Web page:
It’s not a cookbook – it doesn’t have recipes. It’s not a travel book – it doesn’t have addresses.
Rien Fertel’s new book, “The One True Barbecue: Fire, Smoke, and the Pitmasters Who Cook the Whole Hog” (Touchstone, $25), is something else all together: It’s a deep-dive exploration of professional barbecue, written with both passion and dispassion, and a helping of compassion for the pitmasters who give their lives to it.
What Fertel spent almost eight years exploring and writing about isn’t just barbecue. It’s whole-hog barbecue, the kind still made in pockets of the South, including rural Tennessee, Eastern North Carolina and all over South Carolina.
“I’m kind of single-minded in my pursuit of barbecue,” Fertel admits. “I romanticize whole hog, I love whole hog. Something struck me at first sight – ‘this is incredible. This, to me, is barbecue.’ ”
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Fertel, who lives in New Orleans, has an unusual perspective on restaurants. His grandmother, Ruth Fertel, founded the Ruth’s Chris Steak House chain. His mother ran one of her restaurants, and Rien grew up in the kitchen, washing dishes and busing tables. He has no illusions about the food life.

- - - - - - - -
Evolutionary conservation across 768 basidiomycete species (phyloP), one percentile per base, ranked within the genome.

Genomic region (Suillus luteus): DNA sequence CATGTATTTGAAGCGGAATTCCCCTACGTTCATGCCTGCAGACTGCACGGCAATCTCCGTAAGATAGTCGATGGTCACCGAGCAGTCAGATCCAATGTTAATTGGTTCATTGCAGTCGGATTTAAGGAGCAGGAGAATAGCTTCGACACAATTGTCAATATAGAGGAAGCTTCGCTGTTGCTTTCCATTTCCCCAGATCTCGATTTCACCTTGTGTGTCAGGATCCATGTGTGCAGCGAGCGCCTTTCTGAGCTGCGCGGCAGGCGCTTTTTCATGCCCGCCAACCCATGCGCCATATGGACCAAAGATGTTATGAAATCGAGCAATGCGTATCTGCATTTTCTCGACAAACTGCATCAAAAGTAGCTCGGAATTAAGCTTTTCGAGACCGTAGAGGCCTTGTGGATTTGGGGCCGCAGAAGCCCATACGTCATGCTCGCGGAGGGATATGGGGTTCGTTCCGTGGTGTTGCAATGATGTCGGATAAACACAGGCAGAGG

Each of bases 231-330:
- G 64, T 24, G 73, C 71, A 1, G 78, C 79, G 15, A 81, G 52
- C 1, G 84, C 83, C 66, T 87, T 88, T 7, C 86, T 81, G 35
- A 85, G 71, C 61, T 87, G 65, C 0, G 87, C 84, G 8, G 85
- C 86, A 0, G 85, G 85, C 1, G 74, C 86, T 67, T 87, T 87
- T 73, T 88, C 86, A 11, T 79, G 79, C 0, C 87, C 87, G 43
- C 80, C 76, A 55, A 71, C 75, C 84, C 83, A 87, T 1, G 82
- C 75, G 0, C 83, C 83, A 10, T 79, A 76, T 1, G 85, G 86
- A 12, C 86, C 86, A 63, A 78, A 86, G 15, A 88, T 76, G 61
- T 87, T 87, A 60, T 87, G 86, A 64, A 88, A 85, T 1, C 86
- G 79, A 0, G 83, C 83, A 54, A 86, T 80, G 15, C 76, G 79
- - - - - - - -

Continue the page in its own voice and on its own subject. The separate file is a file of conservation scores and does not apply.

Growing up in Lafayette, La., he had no exposure to barbecue at all. It wasn’t until 2008, when he was getting ready to start a doctoral history program at Tulane University, that he got a summer assignment from the Southern Foodways Alliance to document barbecue in and around Memphis.
He ate a lot of barbecue, and it was good. He admits that he liked barbecue, but he didn’t love barbecue. Not until he went to Siler’s Old Time BBQ in Henderson, Tenn., met his first pitmaster and saw the cooking of a whole hog.
“The fire, the smoke, the sweat equity” – it captured his writer’s mind. He realized he was seeing something very old and very special. Over the next half-dozen years, he kept pursuing it, going on road trips all over, particularly into the Carolinas.
He met people like Rodney Scott of Scott’s Bar-B-Que in Hemingway, S.C., and the Jones family of the Skylight Inn in Ayden. He looked at the ambitions of North Carolina’s Ed Mitchell, and at new-world barbecue made by Asian-American Tyson Ho at Arrogant Swine in Brooklyn.
And he closely studied the community life that goes on around a barbecue pit.
“Whole hog restaurants can only live organically,” he says. “A lot of times, they’re in such rural places, in towns with just a few hundred people. It’s really up to those towns to support those places.”
Fertel’s writing is lyrical and rich, but it isn’t sentimental, particularly about the daily slog and lifetimes of backbreaking work. There’s also a dose of reality about barbecue fanaticism in chapters like “Will Success Spoil Rodney Scott?” Both of those make it worth reading for anyone with deep interest in today’s barbecue world.
“I want to humanize food,” he says. “A lot of (food writers) do that well, but we’re still talking about what’s on the plate. That never interested me. I’m more interested in whose face is on the restaurant, whose work is doing the cooking.”